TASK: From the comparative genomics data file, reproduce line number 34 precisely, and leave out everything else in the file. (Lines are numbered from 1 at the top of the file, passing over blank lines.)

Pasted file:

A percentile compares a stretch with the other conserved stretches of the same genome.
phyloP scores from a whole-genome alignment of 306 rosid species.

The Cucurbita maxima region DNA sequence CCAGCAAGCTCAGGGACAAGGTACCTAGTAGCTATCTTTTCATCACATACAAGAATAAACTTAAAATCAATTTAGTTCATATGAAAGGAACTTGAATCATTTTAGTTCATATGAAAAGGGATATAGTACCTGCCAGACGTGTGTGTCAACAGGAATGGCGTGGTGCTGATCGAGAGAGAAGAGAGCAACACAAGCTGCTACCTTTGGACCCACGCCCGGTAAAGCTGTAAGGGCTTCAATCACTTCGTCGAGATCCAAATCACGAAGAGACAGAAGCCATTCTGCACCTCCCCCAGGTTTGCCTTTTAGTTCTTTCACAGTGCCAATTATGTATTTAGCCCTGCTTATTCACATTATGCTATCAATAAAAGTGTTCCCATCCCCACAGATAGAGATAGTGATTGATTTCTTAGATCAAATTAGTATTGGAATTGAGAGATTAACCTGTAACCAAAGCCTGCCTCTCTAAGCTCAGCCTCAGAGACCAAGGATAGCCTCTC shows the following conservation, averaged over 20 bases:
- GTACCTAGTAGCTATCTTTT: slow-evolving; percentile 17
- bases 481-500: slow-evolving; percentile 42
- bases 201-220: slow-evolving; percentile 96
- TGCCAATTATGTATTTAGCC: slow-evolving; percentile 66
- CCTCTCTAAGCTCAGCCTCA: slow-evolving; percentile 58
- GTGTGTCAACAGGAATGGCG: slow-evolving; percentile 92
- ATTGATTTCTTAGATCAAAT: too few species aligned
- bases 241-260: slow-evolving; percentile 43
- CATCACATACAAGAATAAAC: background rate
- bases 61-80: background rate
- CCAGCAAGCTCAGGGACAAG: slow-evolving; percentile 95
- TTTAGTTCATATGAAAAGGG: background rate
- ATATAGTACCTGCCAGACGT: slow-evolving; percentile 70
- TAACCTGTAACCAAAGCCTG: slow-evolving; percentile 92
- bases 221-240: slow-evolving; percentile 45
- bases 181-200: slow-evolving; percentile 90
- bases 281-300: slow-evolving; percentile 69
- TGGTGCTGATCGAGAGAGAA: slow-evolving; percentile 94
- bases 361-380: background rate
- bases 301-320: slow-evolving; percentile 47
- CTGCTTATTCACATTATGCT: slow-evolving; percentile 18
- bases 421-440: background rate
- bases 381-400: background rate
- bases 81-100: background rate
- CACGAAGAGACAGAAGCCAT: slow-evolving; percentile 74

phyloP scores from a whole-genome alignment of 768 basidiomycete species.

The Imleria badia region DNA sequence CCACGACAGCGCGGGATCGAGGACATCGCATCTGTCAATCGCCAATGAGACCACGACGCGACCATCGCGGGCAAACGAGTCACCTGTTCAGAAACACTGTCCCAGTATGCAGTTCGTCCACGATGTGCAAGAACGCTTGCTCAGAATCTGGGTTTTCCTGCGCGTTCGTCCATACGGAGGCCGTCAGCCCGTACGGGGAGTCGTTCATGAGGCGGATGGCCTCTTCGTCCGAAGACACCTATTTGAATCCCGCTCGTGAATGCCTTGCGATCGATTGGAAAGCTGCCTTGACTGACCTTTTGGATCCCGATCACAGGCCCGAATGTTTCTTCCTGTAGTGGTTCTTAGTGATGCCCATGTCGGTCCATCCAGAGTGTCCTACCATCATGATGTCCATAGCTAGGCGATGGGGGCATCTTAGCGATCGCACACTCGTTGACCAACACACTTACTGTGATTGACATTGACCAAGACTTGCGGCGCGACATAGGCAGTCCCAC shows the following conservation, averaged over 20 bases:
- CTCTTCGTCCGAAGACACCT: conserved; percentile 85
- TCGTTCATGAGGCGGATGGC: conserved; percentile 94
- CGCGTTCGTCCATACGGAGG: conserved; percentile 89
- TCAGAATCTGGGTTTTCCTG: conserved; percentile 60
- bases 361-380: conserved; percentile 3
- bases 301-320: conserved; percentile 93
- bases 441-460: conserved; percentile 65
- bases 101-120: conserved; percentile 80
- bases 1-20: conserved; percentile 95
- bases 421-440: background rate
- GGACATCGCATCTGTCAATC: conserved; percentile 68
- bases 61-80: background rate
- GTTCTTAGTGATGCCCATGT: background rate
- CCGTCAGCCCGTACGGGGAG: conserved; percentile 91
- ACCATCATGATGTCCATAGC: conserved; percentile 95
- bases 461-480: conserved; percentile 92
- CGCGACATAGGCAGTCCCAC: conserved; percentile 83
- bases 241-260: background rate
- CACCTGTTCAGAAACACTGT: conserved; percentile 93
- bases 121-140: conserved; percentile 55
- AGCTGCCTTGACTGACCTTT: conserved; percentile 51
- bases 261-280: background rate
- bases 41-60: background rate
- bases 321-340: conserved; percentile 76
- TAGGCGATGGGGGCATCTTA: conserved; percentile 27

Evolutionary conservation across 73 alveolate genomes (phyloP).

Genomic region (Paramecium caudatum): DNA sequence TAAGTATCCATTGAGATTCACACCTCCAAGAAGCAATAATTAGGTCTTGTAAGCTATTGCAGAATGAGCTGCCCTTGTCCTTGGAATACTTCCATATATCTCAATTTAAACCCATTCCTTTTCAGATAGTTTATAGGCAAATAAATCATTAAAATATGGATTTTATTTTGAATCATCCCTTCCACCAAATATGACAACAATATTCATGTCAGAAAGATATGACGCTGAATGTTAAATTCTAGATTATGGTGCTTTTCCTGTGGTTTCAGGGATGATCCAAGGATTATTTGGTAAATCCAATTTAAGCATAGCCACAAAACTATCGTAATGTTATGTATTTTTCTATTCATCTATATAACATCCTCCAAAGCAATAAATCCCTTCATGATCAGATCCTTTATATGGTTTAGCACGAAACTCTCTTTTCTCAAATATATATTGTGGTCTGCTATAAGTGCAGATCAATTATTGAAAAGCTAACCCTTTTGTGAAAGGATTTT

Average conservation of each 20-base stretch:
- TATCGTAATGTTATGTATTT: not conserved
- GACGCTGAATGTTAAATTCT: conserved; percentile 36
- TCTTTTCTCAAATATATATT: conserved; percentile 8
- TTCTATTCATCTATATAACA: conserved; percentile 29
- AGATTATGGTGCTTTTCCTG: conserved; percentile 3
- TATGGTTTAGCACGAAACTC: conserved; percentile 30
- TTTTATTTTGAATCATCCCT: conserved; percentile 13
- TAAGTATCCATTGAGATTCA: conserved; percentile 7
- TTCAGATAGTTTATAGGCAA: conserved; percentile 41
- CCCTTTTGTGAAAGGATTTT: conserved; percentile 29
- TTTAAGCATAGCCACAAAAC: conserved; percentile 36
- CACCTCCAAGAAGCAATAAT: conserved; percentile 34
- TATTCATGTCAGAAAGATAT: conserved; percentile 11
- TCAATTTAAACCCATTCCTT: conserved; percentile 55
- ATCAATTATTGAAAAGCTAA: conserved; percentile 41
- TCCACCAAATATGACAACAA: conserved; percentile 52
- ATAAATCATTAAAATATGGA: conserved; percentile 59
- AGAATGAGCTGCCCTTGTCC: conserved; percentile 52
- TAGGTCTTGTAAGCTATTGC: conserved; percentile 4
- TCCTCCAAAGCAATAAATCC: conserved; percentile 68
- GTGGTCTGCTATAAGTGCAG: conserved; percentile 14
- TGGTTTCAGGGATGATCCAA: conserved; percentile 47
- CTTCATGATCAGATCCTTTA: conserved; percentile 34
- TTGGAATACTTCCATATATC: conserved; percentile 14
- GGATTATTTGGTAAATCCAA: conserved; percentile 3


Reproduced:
- TCAGAATCTGGGTTTTCCTG: conserved; percentile 60